NABOKV-L post 0007066, Mon, 11 Nov 2002 09:00:19 -0800

Subject
Fw: demons of pity - Ck replies to Tom Bolt
Date
Body
----- Original Message -----
From: "Carolyn Kunin" <chaiselongue@earthlink.net>
To: "Vladimir Nabokov Forum" <NABOKV-L@LISTSERV.UCSB.EDU>
> ----------------- Message requiring your approval (61
lines) ------------------
> Dear Tom Bolt,
> I am more than tempted to agree with you, and, to agree further with Jerry
> Friedman's arguments, it's possible that Hazel is the one tormented by the
> demons of her parents' pity. If they are tormented with hope, she is
> tormented with despair. Your interpretation is a generous one to Shade, Mr
> Friedman's a slightly critical one, and mine very sceptical.
>
> But I don't think I disagree with you. Many of the words in Pale Fire seem
> to me to be multi-dimensional puns, with links in different directions. In
> one direction, the demons of our pity play the role that you suggest and
> appear almost benign. But simultaneously those demons, linked with
versipels
> and bats and tales of torture, have a demonic aspect.
>
> Another example, the Atalanta butterfly, linked to John Shade's love for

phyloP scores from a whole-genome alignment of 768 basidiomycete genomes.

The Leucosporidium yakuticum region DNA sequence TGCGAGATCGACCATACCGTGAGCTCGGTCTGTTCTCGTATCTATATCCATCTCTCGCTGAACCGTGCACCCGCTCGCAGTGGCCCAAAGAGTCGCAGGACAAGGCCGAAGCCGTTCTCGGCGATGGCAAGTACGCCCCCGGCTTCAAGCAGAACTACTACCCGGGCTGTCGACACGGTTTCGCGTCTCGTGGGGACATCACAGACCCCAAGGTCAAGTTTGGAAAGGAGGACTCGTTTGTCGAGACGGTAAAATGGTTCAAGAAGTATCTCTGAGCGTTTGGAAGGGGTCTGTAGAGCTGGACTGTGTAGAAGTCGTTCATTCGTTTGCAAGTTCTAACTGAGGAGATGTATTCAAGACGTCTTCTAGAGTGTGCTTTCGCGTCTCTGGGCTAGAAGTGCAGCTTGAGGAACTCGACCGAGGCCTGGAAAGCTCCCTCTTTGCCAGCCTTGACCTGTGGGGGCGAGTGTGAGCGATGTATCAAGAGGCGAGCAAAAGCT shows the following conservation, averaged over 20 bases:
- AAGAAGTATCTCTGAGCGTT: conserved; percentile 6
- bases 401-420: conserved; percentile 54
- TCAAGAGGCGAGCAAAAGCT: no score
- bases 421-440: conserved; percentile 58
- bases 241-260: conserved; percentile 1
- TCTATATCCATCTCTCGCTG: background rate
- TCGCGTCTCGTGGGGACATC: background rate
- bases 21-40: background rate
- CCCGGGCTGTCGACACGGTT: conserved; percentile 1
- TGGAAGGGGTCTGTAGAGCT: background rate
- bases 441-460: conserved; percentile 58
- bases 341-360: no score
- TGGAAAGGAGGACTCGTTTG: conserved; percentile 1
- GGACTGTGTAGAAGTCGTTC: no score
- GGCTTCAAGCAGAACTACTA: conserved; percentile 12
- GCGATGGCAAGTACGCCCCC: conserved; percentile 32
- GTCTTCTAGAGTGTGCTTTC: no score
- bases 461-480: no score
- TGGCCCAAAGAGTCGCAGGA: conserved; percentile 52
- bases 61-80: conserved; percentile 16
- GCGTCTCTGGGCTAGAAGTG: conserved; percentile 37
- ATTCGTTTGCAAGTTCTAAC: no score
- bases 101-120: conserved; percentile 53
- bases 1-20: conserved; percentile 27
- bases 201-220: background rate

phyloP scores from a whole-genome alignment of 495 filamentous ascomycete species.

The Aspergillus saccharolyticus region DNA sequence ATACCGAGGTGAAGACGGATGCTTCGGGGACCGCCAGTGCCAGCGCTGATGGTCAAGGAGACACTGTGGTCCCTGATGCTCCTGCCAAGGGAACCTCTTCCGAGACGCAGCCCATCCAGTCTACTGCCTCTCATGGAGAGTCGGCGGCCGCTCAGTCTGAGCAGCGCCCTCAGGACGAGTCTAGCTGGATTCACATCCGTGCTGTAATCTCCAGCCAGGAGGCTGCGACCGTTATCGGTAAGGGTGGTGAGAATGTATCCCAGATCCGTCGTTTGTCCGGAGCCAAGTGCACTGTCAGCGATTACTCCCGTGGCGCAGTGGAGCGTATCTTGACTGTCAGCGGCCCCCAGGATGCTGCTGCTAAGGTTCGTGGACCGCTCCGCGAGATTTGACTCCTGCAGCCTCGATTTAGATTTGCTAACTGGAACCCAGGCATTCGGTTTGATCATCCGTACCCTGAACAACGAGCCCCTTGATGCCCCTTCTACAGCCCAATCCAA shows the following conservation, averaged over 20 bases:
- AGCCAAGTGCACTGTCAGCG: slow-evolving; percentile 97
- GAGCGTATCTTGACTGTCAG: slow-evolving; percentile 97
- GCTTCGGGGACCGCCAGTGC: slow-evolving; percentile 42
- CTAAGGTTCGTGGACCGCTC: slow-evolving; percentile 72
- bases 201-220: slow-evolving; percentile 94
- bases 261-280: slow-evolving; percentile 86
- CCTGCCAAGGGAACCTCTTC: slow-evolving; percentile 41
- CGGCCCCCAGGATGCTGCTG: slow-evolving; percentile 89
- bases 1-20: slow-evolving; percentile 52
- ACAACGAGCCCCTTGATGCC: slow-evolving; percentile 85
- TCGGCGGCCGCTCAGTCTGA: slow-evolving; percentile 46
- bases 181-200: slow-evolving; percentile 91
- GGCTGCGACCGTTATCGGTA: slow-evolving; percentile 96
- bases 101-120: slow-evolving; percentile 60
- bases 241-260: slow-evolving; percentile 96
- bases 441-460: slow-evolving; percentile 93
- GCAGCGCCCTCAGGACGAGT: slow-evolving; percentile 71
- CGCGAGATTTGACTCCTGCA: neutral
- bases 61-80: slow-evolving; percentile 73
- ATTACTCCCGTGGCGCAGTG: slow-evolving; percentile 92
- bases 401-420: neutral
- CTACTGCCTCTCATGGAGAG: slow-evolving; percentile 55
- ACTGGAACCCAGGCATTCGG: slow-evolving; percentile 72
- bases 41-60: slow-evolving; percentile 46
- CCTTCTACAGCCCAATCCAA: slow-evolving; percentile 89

his
> wife, is in another context a symbol of damnation and death.
>
> These different interpretations seem to me to be intentional, and to
suggest
> that Shade has two natures, three if we count Gradus (remember Kinbote's
> recoiling at Shade reading, a la Gradus, a tabloid?)
>
> Carolyn
>
>
>
> >> What do demons do?
> >>
> >> They torment.*
> >>
> >> Hazel's suffering, at close quarters,
> >> is torment to her parents, who try
> >> to help but fail to do much good.
> >>
> >> The privacy of pain is an important
> >> theme in N (in PNIN the theme has
> >> probably its most specific statement).
> >>
> >> Hazel's suffering is not made easier
> >> by her parents' appreciation of her
> >> potential, so often undercut by
> >> "new defeats." Nor would it be
> >> made easier by their hopes for her.
> >>
> >> The "demons of our pity" torture
> >> the Shades with hope.
> >>
> >> The password is Pity because cruelty,
> >> in its many disguises, is never far
> >> away in N, particularly in the novels
> >> written in English. A more interesting
> >> question, for me, is **to what is Pity
> >> the password?**
> >>
> >> I would say consciousness. But
> >> increased consciousness, in some
> >> situations, must at times bring a
> >> keener sense of pain.
> >>
> >>
> >>
> >> ~ T
>